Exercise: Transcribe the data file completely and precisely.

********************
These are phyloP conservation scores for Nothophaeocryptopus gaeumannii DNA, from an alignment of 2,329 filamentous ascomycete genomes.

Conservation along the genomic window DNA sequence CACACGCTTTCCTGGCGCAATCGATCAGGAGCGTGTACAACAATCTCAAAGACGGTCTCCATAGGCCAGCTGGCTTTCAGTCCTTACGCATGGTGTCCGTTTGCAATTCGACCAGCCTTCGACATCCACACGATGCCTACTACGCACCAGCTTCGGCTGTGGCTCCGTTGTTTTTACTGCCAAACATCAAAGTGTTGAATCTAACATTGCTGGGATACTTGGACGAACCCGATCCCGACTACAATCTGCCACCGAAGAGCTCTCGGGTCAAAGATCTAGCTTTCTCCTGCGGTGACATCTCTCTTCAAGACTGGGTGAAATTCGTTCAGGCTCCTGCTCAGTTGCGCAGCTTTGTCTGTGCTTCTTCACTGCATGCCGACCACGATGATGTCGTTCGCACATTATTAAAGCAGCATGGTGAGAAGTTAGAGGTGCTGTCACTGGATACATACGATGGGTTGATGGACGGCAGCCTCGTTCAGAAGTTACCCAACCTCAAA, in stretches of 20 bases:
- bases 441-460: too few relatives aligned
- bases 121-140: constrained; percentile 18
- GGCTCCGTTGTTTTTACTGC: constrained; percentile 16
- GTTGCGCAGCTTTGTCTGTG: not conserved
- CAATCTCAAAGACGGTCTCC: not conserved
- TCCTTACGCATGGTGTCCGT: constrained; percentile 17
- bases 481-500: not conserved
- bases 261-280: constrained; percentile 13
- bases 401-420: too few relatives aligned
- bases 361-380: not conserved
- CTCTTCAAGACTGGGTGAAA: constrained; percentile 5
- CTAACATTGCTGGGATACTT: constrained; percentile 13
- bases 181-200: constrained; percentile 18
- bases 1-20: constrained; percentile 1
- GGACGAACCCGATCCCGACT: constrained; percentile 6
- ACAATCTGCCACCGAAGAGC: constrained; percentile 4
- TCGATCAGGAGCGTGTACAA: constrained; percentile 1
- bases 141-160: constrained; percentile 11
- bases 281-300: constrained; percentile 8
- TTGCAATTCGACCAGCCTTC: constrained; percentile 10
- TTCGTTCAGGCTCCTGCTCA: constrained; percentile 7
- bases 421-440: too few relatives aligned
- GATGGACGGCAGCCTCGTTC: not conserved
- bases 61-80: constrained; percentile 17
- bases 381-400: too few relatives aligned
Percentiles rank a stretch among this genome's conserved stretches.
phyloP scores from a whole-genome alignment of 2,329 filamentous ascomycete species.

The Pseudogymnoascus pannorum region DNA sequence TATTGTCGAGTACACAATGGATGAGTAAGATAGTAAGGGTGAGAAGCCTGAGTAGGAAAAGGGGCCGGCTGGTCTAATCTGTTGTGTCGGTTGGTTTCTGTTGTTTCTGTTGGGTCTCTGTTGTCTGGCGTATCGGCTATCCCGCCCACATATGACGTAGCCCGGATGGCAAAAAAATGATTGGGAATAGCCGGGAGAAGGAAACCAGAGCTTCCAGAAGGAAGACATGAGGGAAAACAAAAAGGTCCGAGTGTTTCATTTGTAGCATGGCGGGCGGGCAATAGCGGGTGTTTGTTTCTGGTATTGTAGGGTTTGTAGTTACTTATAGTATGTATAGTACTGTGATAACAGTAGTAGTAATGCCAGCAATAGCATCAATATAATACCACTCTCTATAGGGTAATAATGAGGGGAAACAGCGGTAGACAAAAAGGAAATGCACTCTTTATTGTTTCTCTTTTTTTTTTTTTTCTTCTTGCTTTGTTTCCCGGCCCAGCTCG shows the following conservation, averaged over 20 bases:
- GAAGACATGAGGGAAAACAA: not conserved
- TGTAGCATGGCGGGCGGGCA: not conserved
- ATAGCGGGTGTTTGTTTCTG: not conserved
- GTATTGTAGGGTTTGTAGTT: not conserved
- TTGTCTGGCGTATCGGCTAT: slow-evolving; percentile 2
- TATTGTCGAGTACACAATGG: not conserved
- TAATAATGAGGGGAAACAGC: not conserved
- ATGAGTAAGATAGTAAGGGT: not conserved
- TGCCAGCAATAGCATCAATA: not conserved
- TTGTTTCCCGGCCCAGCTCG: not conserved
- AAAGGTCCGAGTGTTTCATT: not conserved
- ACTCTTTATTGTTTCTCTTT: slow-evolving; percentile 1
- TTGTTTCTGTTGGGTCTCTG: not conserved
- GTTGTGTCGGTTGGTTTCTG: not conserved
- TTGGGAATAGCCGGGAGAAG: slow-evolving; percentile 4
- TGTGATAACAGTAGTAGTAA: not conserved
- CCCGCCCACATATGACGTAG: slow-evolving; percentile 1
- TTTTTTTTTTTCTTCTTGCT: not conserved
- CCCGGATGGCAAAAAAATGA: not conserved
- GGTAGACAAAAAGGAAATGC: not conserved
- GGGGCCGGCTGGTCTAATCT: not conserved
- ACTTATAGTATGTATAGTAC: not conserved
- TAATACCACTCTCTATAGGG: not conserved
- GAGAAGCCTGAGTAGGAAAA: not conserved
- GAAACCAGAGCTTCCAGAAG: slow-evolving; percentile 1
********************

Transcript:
These are phyloP conservation scores for Nothophaeocryptopus gaeumannii DNA, from an alignment of 2,329 filamentous ascomycete genomes.

Conservation along the genomic window DNA sequence CACACGCTTTCCTGGCGCAATCGATCAGGAGCGTGTACAACAATCTCAAAGACGGTCTCCATAGGCCAGCTGGCTTTCAGTCCTTACGCATGGTGTCCGTTTGCAATTCGACCAGCCTTCGACATCCACACGATGCCTACTACGCACCAGCTTCGGCTGTGGCTCCGTTGTTTTTACTGCCAAACATCAAAGTGTTGAATCTAACATTGCTGGGATACTTGGACGAACCCGATCCCGACTACAATCTGCCACCGAAGAGCTCTCGGGTCAAAGATCTAGCTTTCTCCTGCGGTGACATCTCTCTTCAAGACTGGGTGAAATTCGTTCAGGCTCCTGCTCAGTTGCGCAGCTTTGTCTGTGCTTCTTCACTGCATGCCGACCACGATGATGTCGTTCGCACATTATTAAAGCAGCATGGTGAGAAGTTAGAGGTGCTGTCACTGGATACATACGATGGGTTGATGGACGGCAGCCTCGTTCAGAAGTTACCCAACCTCAAA, in stretches of 20 bases:
- bases 441-460: too few relatives aligned
- bases 121-140: constrained; percentile 18
- GGCTCCGTTGTTTTTACTGC: constrained; percentile 16
- GTTGCGCAGCTTTGTCTGTG: not conserved
- CAATCTCAAAGACGGTCTCC: not conserved
- TCCTTACGCATGGTGTCCGT: constrained; percentile 17
- bases 481-500: not conserved
- bases 261-280: constrained; percentile 13
- bases 401-420: too few relatives aligned
- bases 361-380: not conserved
- CTCTTCAAGACTGGGTGAAA: constrained; percentile 5
- CTAACATTGCTGGGATACTT: constrained; percentile 13
- bases 181-200: constrained; percentile 18
- bases 1-20: constrained; percentile 1
- GGACGAACCCGATCCCGACT: constrained; percentile 6
- ACAATCTGCCACCGAAGAGC: constrained; percentile 4
- TCGATCAGGAGCGTGTACAA: constrained; percentile 1
- bases 141-160: constrained; percentile 11
- bases 281-300: constrained; percentile 8
- TTGCAATTCGACCAGCCTTC: constrained; percentile 10
- TTCGTTCAGGCTCCTGCTCA: constrained; percentile 7
- bases 421-440: too few relatives aligned
- GATGGACGGCAGCCTCGTTC: not conserved
- bases 61-80: constrained; percentile 17
- bases 381-400: too few relatives aligned
Percentiles rank a stretch among this genome's conserved stretches.
phyloP scores from a whole-genome alignment of 2,329 filamentous ascomycete species.

The Pseudogymnoascus pannorum region DNA sequence TATTGTCGAGTACACAATGGATGAGTAAGATAGTAAGGGTGAGAAGCCTGAGTAGGAAAAGGGGCCGGCTGGTCTAATCTGTTGTGTCGGTTGGTTTCTGTTGTTTCTGTTGGGTCTCTGTTGTCTGGCGTATCGGCTATCCCGCCCACATATGACGTAGCCCGGATGGCAAAAAAATGATTGGGAATAGCCGGGAGAAGGAAACCAGAGCTTCCAGAAGGAAGACATGAGGGAAAACAAAAAGGTCCGAGTGTTTCATTTGTAGCATGGCGGGCGGGCAATAGCGGGTGTTTGTTTCTGGTATTGTAGGGTTTGTAGTTACTTATAGTATGTATAGTACTGTGATAACAGTAGTAGTAATGCCAGCAATAGCATCAATATAATACCACTCTCTATAGGGTAATAATGAGGGGAAACAGCGGTAGACAAAAAGGAAATGCACTCTTTATTGTTTCTCTTTTTTTTTTTTTTCTTCTTGCTTTGTTTCCCGGCCCAGCTCG shows the following conservation, averaged over 20 bases:
- GAAGACATGAGGGAAAACAA: not conserved
- TGTAGCATGGCGGGCGGGCA: not conserved
- ATAGCGGGTGTTTGTTTCTG: not conserved
- GTATTGTAGGGTTTGTAGTT: not conserved
- TTGTCTGGCGTATCGGCTAT: slow-evolving; percentile 2
- TATTGTCGAGTACACAATGG: not conserved
- TAATAATGAGGGGAAACAGC: not conserved
- ATGAGTAAGATAGTAAGGGT: not conserved
- TGCCAGCAATAGCATCAATA: not conserved
- TTGTTTCCCGGCCCAGCTCG: not conserved
- AAAGGTCCGAGTGTTTCATT: not conserved
- ACTCTTTATTGTTTCTCTTT: slow-evolving; percentile 1
- TTGTTTCTGTTGGGTCTCTG: not conserved
- GTTGTGTCGGTTGGTTTCTG: not conserved
- TTGGGAATAGCCGGGAGAAG: slow-evolving; percentile 4
- TGTGATAACAGTAGTAGTAA: not conserved
- CCCGCCCACATATGACGTAG: slow-evolving; percentile 1
- TTTTTTTTTTTCTTCTTGCT: not conserved
- CCCGGATGGCAAAAAAATGA: not conserved
- GGTAGACAAAAAGGAAATGC: not conserved
- GGGGCCGGCTGGTCTAATCT: not conserved
- ACTTATAGTATGTATAGTAC: not conserved
- TAATACCACTCTCTATAGGG: not conserved
- GAGAAGCCTGAGTAGGAAAA: not conserved
- GAAACCAGAGCTTCCAGAAG: slow-evolving; percentile 1